The Young City Passes 40,000 Words


This picture on my left was taken on my JamCam inside the new Cobblestone Gallery at the Atrium in Uptown Waterloo.

I've had the left side of my face scraped clean of tartar. Now my whole mouth is clean. I must say that I hate getting my mouth frozen, even if it means that I can do a halfway decent impersonation of Jean Chretien.

I'm also pleased to report that I might have another interview, soon. A prospective employer called up with questions. Unfortunately, it's now after their office hours, but I'll call back tomorrow...

The Young City broke the 40,000 word barrier yesterday, as I powered through to the end of chapter nine. This is interesting, as so far my Rosemary and Peter books have stopped at the 40,000 word mark (in fact, Rosemary and Time has, after editing, shrunk down to 39,000 words), and The Young City still has a long way to go.

Right now, Rosemary and Faith are on the run, and they've discovered the portal that takes them to Toronto of the 1950s. We'll spend a chapter there, resolving the arc of head henchman Rob Cameron, and then bring the two back to the sewers where Rosemary will be captured (see this post) and taken to Aldous Birge for questioning. Then will come Edmund's moment of truth, the big fiery conclusion, and the denoument and the journey home. I can easily see The Young City filling out to 50,000 words, which puts it firmly into the realm of a teen novel.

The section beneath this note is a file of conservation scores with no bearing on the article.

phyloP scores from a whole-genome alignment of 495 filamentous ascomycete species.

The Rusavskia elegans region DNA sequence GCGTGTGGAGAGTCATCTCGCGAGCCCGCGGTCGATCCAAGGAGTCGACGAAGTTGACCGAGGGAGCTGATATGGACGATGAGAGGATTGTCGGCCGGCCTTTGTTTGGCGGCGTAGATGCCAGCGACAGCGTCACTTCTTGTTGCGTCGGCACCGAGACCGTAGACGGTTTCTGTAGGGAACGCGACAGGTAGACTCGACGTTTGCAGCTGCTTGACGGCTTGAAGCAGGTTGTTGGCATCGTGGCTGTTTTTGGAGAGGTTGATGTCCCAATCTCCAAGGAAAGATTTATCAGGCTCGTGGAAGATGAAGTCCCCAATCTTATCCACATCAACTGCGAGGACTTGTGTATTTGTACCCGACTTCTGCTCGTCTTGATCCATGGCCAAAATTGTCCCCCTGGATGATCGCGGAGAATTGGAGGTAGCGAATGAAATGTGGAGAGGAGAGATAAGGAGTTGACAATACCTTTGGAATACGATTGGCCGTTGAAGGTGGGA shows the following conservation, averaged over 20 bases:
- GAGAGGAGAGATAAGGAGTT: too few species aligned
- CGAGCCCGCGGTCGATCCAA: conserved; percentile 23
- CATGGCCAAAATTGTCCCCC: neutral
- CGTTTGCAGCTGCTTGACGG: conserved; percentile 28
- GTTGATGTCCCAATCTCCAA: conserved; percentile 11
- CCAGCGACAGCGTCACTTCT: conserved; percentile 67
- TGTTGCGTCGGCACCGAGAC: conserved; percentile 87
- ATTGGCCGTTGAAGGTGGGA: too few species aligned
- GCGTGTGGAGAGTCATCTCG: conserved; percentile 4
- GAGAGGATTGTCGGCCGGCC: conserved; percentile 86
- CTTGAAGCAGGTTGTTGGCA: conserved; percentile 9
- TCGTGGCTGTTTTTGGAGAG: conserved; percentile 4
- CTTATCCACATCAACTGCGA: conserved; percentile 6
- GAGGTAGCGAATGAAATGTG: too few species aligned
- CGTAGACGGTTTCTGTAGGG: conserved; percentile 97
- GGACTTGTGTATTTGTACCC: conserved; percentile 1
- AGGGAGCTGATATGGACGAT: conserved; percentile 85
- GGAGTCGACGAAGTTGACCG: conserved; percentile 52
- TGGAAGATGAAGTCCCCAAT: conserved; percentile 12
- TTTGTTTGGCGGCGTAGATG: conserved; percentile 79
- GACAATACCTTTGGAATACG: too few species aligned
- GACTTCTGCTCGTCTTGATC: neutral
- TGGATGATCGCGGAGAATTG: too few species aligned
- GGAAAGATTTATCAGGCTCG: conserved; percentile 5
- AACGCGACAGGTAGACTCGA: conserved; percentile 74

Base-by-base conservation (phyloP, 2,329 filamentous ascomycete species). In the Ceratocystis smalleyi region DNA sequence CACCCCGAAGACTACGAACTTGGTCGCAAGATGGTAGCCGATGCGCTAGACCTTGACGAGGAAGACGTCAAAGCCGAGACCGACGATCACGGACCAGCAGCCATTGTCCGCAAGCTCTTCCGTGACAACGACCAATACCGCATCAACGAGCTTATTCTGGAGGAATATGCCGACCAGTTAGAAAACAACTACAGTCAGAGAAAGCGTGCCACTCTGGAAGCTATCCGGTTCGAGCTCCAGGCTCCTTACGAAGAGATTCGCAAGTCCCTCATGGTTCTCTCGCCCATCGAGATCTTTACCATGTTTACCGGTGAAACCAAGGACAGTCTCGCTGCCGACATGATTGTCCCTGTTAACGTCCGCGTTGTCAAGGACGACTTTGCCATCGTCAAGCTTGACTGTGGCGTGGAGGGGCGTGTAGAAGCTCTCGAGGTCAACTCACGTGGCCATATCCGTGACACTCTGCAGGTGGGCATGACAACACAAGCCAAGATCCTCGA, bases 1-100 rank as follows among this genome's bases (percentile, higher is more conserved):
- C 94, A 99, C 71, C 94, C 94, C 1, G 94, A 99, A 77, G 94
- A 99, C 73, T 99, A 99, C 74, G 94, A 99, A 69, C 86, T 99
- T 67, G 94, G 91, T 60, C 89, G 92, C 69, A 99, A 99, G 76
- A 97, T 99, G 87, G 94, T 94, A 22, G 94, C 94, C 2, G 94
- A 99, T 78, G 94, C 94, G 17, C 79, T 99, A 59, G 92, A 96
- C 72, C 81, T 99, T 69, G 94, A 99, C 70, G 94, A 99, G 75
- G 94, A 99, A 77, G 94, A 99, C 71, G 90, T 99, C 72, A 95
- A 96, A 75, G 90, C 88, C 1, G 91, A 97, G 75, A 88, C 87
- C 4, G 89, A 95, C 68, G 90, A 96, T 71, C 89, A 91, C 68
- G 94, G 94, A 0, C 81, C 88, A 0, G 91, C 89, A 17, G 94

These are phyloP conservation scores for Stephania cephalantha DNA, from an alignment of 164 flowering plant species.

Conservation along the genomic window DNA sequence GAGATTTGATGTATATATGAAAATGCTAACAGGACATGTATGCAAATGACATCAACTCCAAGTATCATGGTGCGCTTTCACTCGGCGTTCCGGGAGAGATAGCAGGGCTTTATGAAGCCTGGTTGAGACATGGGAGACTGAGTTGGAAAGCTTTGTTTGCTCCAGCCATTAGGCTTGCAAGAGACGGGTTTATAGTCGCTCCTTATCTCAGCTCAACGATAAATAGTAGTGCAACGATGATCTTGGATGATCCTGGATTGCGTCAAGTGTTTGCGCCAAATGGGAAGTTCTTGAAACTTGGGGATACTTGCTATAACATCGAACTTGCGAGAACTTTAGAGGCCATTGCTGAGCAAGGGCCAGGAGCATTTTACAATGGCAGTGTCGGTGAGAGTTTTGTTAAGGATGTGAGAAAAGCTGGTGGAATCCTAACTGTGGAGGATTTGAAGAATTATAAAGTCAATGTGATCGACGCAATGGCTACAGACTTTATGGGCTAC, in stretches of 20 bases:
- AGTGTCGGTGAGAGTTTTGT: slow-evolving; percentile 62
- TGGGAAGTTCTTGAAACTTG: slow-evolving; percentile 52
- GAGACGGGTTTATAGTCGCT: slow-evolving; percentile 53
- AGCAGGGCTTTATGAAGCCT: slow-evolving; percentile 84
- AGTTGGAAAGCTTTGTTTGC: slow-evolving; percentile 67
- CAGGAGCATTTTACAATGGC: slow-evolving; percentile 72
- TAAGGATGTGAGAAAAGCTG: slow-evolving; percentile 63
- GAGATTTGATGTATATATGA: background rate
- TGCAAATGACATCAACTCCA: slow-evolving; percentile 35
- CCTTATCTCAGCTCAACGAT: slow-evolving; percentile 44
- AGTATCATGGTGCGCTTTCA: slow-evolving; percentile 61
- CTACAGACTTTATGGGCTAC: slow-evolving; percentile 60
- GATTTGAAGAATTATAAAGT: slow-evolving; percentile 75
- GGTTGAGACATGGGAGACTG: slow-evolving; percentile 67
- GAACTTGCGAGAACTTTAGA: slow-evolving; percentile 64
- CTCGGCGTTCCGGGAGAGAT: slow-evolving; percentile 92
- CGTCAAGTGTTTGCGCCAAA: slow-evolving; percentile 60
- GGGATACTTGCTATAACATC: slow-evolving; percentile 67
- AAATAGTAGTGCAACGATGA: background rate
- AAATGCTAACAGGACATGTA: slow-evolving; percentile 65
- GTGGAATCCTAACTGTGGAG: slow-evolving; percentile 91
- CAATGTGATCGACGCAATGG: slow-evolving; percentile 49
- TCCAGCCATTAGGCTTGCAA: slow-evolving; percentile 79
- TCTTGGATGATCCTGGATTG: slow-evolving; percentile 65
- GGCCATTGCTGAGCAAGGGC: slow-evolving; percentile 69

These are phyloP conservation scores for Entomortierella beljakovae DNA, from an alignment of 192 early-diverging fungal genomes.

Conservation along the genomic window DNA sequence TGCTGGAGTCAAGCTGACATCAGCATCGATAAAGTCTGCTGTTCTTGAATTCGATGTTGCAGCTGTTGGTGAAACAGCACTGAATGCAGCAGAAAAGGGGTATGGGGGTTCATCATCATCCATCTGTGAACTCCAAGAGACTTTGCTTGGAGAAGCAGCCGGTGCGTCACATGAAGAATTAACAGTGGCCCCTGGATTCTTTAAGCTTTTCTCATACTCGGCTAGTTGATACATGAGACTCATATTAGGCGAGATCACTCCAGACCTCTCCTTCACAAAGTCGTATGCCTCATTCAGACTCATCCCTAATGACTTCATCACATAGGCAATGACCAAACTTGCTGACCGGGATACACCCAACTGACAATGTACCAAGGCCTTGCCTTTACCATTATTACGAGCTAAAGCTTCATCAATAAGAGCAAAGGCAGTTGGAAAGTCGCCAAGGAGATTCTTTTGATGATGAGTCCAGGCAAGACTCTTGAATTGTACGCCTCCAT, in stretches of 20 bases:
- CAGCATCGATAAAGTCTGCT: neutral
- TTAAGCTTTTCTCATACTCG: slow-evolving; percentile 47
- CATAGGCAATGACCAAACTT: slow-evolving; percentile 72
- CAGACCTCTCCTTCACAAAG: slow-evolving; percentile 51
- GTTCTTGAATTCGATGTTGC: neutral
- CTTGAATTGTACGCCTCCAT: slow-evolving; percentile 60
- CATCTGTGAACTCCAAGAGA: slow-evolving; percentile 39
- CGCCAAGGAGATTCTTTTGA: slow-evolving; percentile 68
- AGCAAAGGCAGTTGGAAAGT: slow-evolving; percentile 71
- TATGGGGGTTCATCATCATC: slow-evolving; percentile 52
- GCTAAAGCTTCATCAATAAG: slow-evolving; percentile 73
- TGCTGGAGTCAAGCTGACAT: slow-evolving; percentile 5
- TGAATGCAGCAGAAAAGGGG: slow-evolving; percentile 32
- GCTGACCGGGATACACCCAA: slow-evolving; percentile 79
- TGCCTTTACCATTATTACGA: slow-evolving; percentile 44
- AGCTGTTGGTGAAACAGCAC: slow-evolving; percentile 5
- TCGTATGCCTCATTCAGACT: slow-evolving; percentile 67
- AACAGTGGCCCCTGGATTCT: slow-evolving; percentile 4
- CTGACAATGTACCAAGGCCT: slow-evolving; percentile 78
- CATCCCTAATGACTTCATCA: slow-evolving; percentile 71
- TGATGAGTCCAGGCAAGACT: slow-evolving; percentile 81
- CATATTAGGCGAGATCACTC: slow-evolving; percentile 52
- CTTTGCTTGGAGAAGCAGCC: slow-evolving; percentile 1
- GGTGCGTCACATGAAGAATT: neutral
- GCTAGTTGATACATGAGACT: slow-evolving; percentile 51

I'm sure the word count will drop once I get serious about editing, but some things might push it up again. As I've said, I've taken a substantial risk by writing this book before I've done substantial research, and proper research could well discredit key details of my book, forcing significant rewrites. I also need some key details to better evoke time and place...

Still, a milestone is a milestone, and today I'll celebrate a little...

I've gotten back to work on the Trenchcoat Farewell Project, finishing the layout on Shepherd Moons. This means, barring artwork for Syndicate, we now have a complete issue from the beginning straight up to the end of Ninth Aspect 1. I hope to start layout work on the stories of Ninth Aspect 2 this week, possibly this evening.

I won't make a prediction on when we go to the printers, but it's still a matter of weeks, now, instead of months. If any of my Trenchcoat readership is reading this, I thank them profusely for their patience.

Here's a sample of the latest Young City material written so far. Here, Faith and Rosemary are still in the sewers, hiding out as one of Birge's condolas passes by... Forgive the roughness; it's an early draft:

Holding each other, they stepped over the small waterfall and into the hungry shadows. The small stream sloshed over their boots and swept at their sodden shirts. The slimy brick brushed their shoulders. They went as deep as they dared. Then, with a final glance behind, Faith slammed the shutter over her lantern, plunging them into darkness. They pressed close and stared out at the tunnel, waiting.

The bricks outside began to flicker with reflected light. Voices echoed through the tunnel, slowly becoming loud enough to make out.